Creating Change Across Different Communities in Africa

I began my journey in Nelspruit, South Africa, where I stayed at the Ehmke house with other short and long term humanitarian volunteers. From here we confirmed our visas and transported ourselves and our medical supplies up along the coast and across the border to Mozambique. Once there, I spent a week in Maputo, Mozambique's economically stable yet somewhat dangerous capital city, helping out with Project Purpose.

 

I helped out with paper work at the head office, which included calculating taxes and editing proposals. In addition to office work, I was able to make a number of home visits to see the girls and their families. This organization is designed to educate girls in prostitution on health and safety issues, and ultimately help them break free of their bondage and seek out their greater purpose in life. The Director of the organization and I spent most of the week with the children of the girls, building trust through swimming activities and sharing in their world, coming to learn their hopes and strengths, and monitoring their health. Making home visits to meet with the girls and assess their safety at home was a difficult journey, but also eye opening to see how socially constructed their worldview is, and how ingrained patriarchy is within their system and worldview. With the Director as my translator, speaking Shona, I was able to communicate with some of the girls, and provide psycho-education and support. My time in this area doing such challenging work was priceless, and the exposure and knowledge I gained regarding cultural and historical paradigms was fundamental in my learning as a short term volunteer in Mozambique. 

The most difficult outreach days in the rural community just outside of the capital were those spent at the Boccaria, the city dump, where families live in the most desperate of situations. The smell of burning plastic in the 40 degree weather, with relentless flies, and dirty, hungry and crying children is still a very real image that is burned into my memory forever. It is one thing to witness these circumstances as a visiting outsider, but to know that people live this reality everyday is incomprehensible—to live this way is not human, and my heart was heavy as I struggled to understand why some people get dealt such a terrifying hand in life—how can such a reality exist for so many people throughout Africa? These and other questions still hang heavy for me now that I have been back and living in such a different reality.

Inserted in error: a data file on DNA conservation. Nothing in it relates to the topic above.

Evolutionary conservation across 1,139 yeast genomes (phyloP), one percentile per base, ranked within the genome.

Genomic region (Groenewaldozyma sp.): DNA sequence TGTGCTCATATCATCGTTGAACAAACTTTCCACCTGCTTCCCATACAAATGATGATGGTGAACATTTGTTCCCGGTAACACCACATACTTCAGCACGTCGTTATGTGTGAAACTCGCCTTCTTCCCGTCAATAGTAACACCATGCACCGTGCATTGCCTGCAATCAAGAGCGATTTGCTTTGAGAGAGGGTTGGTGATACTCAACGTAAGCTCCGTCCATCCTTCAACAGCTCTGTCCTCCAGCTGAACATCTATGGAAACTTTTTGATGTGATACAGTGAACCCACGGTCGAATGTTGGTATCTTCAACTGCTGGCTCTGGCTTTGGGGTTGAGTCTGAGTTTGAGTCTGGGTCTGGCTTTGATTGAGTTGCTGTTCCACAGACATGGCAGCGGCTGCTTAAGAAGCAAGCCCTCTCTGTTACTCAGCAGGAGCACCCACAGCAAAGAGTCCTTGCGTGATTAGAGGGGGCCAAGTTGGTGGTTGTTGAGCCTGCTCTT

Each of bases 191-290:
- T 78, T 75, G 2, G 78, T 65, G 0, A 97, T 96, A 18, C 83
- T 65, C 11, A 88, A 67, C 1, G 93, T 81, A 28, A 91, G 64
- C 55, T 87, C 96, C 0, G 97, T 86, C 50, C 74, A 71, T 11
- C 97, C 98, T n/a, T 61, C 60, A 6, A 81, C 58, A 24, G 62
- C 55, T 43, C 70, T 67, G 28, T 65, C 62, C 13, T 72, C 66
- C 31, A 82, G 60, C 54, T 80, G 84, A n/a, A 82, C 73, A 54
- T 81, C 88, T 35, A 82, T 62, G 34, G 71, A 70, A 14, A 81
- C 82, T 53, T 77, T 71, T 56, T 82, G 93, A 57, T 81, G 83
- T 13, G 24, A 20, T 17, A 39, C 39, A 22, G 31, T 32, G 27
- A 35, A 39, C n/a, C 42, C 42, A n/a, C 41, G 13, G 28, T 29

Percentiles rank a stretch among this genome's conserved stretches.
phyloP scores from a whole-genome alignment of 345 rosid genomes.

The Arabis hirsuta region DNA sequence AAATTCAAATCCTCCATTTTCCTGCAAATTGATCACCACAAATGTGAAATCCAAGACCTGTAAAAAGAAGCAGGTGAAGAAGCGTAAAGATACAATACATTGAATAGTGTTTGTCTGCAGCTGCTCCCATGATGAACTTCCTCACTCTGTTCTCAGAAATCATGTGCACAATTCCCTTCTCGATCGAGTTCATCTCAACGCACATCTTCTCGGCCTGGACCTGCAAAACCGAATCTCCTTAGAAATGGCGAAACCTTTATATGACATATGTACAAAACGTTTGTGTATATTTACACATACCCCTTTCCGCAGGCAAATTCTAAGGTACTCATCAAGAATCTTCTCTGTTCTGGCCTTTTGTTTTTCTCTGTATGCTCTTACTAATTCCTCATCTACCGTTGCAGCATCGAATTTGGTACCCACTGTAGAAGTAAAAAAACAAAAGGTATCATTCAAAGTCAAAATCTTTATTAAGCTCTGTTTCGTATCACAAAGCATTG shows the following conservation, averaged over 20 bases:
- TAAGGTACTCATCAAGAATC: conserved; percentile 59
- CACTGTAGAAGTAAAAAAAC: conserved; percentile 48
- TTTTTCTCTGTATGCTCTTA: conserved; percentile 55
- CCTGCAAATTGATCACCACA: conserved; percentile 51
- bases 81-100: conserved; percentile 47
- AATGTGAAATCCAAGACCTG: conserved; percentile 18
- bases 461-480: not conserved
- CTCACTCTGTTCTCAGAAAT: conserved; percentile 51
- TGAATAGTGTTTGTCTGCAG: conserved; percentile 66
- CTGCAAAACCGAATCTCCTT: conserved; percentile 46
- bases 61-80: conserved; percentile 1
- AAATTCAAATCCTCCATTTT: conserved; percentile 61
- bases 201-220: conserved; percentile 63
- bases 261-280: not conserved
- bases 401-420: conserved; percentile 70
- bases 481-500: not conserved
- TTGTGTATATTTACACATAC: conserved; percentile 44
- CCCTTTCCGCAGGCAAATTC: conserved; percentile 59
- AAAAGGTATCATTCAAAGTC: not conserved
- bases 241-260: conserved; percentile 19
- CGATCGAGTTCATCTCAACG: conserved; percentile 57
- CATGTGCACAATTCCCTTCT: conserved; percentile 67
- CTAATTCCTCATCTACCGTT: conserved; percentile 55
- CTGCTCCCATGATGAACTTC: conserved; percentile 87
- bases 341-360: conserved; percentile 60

While at the city dump, we provided basic wound care, distributed necessary medication, distributed bread and water, offered support for the children and families and their broken homes, and gathered the children together for games and songs to help build community and morale in such horrible living conditions. It was also our priority to meet regularly with the grandmothers in the area who were overwhelmed with care giving and feeding their extended families. The team had built such a strong relationship with the grannies and aunties in the area that they would leave their children with us as to take part in activities and education so that they could do the laundry, water collection and farm work. This opportunity for respite, seniors networking and outreach for the most overworked and unrecognized group in Africa—older women (grannies)—was a blessing, and their appreciation was overwhelming as they continuously offering food and chickens to us, which is such an incredible sign of genuine appreciation.

 

As we traveled through many of the small communities and larger villages it became clear that everyone, in some way, was in need of support, and this was at times overwhelming. In the end, the majority of my trip was spent at Maforga, working under Africa 180 as a support for the clinic both for the Healthy Babies Program initiative and the Family Empowerment and Restoration Program. I worked closely with local and foreign nurses, local support staff, and workers at the orphanage. There were over 300 babies on the program, which indirectly meant over 600 people were supported by the clinic, as grannies, mothers, caregivers and older siblings would accompany the babies to the clinic and be in need of medical attention; this was also the first point of medical care for all staff, workers and children at the orphanage.

 

Our team also took part in numerous home visits in addition to the clinic-based work, as many villagers would notify us of dying patients that were not able to walk the many miles it took to reach the clinic. In addition to medical attention, including: check-ups, weigh-ins, eye and ear exams, monitoring of antiretroviral (ARV) medication, distribution of vitamins, doxycycline, amoxicillin, erythromycin, and oral dehydration solutions, to name a few, we also distributed basic food supplies, such as oil, milk (particularly for mothers who could not breast feed because of their HIV infection), raw sugar, and any additional maize or beans, depending on the family’s circumstance. Our team was also engaged in psycho-education, medical education to groups of caregivers, and basic health and hygiene presentations to all youth (in child-headed households), caregivers and grannies, and adults who received ongoing care at the clinic. These educational pieces were conducted on an ongoing basis and were fundamental to creating sustainable living and self-care for many of the rural communities—particularly during drought season when water contamination, high rates of malaria and rampant cholera outbreaks.